5. growing concern for the preservation of sites and artifacts.

Period III: Syntheses, Taxonomies, and Chronologies: 1914-1940

From this period, chronology became the main concern in archaeology. The theory of Franz Boas, cultural diffusion, influenced archaeological studies. Previous typology and developed into stratigraphic and seriational procedures that dealt with pottery type, artifact sequences and distribution.. N.C. Nelson excavated in the southwest region and studied the Rio Grande Pueblos. He classified pottery

depending upon the coloration, and noted the occurrences and absences of pottery

type. However, he didn't note frequency and percentage.

Seriation was key in dealing with cultural change through time. Instead of using evolutionary seriation with simple to complex cultural development, similarity seriation was used in this period. and other tools were classified by the

similarity. Alfred Kroeber artifacts by the frequency of their occurrence. The studies indicated the development and replacement of pottery trends. James A. Ford studied

Hopewellian, Woodland, and Mississippian pottery. He found cultural variation in the way the pottery made, such as the use of paste, temper, decoration, and features through time. H.S. Gladwin studied in southern Arizona, and noted that the pottery style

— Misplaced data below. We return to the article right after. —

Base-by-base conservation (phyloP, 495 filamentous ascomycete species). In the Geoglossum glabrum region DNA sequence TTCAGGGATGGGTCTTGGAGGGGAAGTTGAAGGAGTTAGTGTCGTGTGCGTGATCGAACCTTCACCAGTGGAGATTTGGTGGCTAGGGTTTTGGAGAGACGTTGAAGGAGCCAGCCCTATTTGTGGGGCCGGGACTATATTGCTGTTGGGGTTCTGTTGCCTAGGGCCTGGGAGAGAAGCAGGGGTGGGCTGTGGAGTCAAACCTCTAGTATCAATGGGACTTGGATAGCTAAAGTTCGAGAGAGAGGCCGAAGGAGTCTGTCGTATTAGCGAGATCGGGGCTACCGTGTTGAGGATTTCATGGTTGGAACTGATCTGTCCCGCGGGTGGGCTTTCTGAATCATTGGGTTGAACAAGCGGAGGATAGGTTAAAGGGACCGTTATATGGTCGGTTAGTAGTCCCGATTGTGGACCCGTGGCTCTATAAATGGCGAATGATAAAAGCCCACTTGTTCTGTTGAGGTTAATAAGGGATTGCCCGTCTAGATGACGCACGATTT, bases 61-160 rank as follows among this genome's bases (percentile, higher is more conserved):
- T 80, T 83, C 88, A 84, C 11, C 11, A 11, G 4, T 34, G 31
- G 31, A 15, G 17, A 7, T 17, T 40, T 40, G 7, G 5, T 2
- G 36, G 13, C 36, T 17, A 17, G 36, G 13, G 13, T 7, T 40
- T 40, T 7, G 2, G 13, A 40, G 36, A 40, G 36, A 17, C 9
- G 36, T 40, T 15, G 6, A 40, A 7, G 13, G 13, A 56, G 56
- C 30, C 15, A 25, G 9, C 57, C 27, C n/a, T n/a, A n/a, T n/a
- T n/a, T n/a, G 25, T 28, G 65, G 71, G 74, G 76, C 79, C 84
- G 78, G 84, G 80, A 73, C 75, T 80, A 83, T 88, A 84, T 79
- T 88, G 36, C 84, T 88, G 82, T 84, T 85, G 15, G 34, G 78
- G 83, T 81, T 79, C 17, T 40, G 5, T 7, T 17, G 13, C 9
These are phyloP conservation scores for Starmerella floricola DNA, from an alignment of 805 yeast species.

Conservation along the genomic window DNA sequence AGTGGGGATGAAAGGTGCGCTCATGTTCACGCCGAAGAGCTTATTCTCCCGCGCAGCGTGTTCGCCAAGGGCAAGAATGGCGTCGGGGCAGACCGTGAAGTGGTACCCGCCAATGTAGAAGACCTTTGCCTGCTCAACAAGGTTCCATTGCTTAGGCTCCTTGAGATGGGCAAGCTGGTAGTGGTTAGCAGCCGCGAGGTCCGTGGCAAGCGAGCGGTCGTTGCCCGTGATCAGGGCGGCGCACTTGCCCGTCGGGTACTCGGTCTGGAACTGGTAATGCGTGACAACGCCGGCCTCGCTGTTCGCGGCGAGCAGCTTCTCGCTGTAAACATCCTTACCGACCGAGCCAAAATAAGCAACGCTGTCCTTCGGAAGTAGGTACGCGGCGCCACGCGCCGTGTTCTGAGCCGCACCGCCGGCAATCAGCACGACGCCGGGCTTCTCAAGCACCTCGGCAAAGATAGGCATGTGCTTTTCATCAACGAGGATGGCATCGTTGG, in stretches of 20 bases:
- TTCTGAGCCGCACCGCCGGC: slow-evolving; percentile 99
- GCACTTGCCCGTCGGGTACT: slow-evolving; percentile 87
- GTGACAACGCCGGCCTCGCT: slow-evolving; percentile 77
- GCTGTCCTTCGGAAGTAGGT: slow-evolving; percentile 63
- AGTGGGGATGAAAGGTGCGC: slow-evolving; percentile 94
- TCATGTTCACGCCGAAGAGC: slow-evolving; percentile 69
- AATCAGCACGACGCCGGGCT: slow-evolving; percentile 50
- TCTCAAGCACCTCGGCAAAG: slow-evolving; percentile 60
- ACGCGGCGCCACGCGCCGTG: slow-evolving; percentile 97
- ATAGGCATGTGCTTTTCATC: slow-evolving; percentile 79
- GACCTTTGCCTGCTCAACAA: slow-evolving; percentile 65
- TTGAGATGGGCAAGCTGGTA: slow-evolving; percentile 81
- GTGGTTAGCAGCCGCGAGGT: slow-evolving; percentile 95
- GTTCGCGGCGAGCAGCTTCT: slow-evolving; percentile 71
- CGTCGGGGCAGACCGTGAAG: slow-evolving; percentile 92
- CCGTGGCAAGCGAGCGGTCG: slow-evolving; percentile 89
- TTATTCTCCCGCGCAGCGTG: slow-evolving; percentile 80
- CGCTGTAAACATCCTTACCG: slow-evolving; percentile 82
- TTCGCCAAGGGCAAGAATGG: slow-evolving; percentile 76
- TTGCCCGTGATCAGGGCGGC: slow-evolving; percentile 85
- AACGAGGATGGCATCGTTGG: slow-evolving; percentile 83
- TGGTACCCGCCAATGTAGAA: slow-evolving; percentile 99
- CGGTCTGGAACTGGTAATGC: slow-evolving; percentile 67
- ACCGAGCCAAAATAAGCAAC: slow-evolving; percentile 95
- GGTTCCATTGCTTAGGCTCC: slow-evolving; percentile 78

was a key indicator of cultural change and the potshards were clues to spatial-temporal cultural variation. Ford and G.R.Willey worked on the mounds of preceramic and nonfarming cultures in the upper middle-eastern region.

In this period dating techniques were also beginning to be used. Alfred Kidder classified Pueblo groups in terms of the cultural diffusion among them and A.E. Douglass, the astronomer calculated age of the cultural periods through dendrochronology. Chronological study in this period showed historical relationships among cultures that possessed similar pottery styles or designs.

A. Many new trends emerged in the 1920s and 1930s, in part spurred by

the Great Depression and federally funded archaeology through the

Works Progress Administration (WPA).

B. Taxonomic systems: Will C. McKern came up with the Midwestern

Taxonomic System.

C. There was eventual replacement of seriation/typologica1 methods of

dating by radiocarbon in the 1950s; which provided independent, firm

chronological frameworks.

D. This was the period of the "founding fathers" in archaeology and

regional syntheses, such as Lloyd Wilford in Minnesota (at the University

of Minnesota).

E. This period also marked the appearance of professional conferences

and organizations, such as the Society for American Archaeology (1934)

and the Plains Anthropological Conference (1931).

F.The main focus of the period was historical and chronological: and